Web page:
Numbers 23:19 God is not a man, that he should lie, nor a son of man, that he should change his mind. Does he speak and then not act? Does he promise and not fulfill?

1 Samuel 15:29 He who is the Glory of Israel does not lie or change his mind; for he is not a man, that he should change his mind.

Malachi 3:6 I the LORD do not change.

Hebrews 1:10-12 He also says, “In the beginning, O Lord, you laid the foundations of the earth, and the heavens are the work of your hands. They will perish, but you remain; they will all wear out like a garment. You will roll them up like a robe; like a garment they will be changed. But you remain the same, and your years will never end.” (quoting Psalm 102:25-27)

Hebrews 6:17-18 Because God wanted to make the unchanging nature of his purpose very clear to the heirs of what was promised, he confirmed it with an oath. God did this so that, by two unchangeable things in which it is impossible for God to lie, we who have fled to take hold of the hope offered to us may be greatly encouraged.

James 1:17 Every good and perfect gift is from above, coming down from the Father of the heavenly lights, who does not change like shifting shadows.

But

All this is not to say that God is static or immobile or wooden. God is not immobile but free to interact with his creation. We might say that God is in movement but not in development. He can act, but he does not become other than who he is. His character is forever the same, but in his dealings with his creatures, he may alter course depending on our responses. A classic case here would be the fate of Nineveh as discussed in Jonah 3:3-5, 10:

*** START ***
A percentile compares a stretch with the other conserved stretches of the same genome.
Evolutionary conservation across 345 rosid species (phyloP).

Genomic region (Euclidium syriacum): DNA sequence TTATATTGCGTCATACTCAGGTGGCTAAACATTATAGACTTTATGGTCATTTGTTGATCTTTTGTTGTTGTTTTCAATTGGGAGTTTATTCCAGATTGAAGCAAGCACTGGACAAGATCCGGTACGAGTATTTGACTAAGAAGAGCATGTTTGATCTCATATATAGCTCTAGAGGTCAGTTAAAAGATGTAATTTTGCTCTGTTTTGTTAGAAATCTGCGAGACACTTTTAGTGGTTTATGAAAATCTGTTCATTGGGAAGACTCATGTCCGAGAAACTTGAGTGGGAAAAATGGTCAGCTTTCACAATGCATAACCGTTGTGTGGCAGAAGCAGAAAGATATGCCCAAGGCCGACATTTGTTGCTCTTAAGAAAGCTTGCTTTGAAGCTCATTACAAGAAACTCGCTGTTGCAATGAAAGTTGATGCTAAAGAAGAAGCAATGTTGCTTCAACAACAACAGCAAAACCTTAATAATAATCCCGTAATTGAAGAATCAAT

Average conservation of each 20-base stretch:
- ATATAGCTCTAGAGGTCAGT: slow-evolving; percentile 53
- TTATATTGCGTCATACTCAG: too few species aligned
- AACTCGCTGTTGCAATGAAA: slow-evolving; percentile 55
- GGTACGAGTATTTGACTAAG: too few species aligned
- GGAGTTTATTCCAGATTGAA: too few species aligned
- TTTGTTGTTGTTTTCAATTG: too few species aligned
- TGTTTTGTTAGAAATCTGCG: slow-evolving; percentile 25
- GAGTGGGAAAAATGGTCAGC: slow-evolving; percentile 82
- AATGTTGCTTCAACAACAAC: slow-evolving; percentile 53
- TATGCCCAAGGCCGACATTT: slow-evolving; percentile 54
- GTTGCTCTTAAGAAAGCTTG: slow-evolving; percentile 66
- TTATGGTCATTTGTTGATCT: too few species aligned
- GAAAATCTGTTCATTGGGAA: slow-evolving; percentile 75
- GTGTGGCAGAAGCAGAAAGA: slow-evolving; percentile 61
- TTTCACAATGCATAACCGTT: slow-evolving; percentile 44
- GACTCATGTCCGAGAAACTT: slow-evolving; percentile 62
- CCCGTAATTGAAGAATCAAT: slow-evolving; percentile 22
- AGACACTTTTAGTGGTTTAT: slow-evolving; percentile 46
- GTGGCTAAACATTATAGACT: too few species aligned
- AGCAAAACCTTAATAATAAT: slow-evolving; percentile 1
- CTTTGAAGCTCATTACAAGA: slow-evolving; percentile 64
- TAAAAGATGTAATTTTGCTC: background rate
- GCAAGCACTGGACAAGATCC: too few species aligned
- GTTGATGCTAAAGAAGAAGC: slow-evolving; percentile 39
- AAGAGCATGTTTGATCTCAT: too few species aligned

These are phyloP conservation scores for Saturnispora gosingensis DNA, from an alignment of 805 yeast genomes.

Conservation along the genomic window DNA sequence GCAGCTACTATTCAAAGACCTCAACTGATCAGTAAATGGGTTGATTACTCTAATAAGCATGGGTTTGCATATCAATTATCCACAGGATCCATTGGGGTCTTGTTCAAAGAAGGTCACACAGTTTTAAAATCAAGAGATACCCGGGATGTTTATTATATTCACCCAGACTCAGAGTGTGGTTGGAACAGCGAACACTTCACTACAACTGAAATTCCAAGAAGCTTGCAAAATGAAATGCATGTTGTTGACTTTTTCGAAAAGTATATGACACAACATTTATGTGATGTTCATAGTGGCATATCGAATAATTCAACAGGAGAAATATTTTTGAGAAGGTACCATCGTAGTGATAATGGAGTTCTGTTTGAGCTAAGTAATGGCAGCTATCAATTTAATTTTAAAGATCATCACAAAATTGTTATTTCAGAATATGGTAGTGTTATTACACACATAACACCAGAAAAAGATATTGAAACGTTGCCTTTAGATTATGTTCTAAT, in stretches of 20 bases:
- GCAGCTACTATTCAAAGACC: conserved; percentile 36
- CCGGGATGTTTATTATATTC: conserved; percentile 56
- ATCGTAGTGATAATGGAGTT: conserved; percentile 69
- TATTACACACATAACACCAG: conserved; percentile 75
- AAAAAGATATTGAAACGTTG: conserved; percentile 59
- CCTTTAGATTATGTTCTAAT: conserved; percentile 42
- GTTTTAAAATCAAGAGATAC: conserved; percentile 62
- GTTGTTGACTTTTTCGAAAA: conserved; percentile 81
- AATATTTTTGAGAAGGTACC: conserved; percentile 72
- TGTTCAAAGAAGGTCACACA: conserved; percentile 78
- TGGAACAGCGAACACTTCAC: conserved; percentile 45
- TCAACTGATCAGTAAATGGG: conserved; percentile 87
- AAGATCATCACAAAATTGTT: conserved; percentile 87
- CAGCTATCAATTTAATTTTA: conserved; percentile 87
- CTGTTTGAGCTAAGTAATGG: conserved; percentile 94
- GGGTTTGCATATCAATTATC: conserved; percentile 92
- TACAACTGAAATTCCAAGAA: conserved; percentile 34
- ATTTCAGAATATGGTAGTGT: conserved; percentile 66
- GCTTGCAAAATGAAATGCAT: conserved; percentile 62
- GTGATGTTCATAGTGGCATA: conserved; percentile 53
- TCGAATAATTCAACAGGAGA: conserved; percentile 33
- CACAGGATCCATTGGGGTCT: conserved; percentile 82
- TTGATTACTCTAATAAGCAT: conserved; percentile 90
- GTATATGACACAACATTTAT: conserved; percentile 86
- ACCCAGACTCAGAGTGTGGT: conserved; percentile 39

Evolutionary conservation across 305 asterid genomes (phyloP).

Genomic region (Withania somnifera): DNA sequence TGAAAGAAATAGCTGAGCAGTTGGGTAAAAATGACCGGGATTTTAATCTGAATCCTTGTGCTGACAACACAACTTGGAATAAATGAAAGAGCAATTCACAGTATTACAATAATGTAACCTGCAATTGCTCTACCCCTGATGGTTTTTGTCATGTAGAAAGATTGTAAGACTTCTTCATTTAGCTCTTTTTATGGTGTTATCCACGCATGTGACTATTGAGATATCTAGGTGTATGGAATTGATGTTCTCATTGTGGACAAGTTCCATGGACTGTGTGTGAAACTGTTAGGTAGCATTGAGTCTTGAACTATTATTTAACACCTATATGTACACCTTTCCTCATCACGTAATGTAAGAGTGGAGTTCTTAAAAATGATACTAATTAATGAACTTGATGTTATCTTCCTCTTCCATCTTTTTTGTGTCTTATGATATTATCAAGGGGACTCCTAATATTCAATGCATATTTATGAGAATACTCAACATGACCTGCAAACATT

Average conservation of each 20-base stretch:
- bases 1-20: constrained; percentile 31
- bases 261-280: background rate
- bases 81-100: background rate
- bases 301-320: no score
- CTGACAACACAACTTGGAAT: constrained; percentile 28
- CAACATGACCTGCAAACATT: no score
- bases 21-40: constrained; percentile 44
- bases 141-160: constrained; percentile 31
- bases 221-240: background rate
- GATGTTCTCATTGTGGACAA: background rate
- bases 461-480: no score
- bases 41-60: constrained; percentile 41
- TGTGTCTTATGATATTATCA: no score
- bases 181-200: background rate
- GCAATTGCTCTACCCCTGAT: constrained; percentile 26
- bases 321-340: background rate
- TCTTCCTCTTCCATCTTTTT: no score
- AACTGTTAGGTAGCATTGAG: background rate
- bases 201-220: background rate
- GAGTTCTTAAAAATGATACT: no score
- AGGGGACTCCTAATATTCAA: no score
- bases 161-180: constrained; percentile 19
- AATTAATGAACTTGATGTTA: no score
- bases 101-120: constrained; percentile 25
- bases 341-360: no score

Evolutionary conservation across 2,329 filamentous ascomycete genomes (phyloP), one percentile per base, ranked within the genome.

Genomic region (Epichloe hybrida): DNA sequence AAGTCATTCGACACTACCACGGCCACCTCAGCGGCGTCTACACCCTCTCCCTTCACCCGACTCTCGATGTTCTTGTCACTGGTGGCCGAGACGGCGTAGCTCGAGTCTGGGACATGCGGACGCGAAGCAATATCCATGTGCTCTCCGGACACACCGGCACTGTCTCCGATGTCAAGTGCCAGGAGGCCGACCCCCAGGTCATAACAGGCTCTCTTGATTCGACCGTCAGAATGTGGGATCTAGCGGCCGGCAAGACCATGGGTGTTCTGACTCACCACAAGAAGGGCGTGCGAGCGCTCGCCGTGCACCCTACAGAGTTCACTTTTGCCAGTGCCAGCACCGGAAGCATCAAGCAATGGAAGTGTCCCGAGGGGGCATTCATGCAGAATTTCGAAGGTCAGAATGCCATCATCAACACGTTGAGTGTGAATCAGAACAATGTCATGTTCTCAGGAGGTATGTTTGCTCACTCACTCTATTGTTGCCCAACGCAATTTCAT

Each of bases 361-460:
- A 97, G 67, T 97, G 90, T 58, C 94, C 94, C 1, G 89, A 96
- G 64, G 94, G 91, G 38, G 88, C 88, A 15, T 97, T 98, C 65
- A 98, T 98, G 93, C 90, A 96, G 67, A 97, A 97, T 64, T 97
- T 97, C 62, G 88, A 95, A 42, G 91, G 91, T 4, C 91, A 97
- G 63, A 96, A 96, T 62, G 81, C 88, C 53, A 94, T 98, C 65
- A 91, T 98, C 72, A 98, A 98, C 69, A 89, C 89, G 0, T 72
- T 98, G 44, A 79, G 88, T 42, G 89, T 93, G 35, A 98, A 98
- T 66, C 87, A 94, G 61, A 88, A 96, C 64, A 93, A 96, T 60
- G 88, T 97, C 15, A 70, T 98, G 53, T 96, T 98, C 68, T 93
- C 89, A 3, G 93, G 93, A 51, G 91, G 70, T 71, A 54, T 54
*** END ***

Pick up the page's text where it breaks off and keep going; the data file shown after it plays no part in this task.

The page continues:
Jonah obeyed the word of the LORD and went to Nineveh. Now Nineveh was a very important city – a visit required three days. On the first day, Jonah started into the city. He proclaimed: “Forty more days and Nineveh will be overturned.” The Ninevites believed God. They declared a fast, and all of them, from the greatest to the least, put on sackcloth. … When God saw what they did and how they turned from their evil ways, he had compassion and did not bring upon them the destruction he had threatened.

We could say that God does not change in himself, but does change in relation to his creatures. Part of this has to do with our understanding of God and time and the relationship between the two. We see this mentioned elsewhere in Scripture, such as in Jeremiah 18:7-10:

If at any time I announce that a nation or kingdom is to be uprooted, torn down and destroyed, and if that nation I warned repents of its evil, then I will relent and not inflict on it the disaster I had planned. And if at another time I announce that a nation or kingdom is to be built up and planted, and if it does evil in my sight and does not obey me, then I will reconsider the good I had intended to do for it.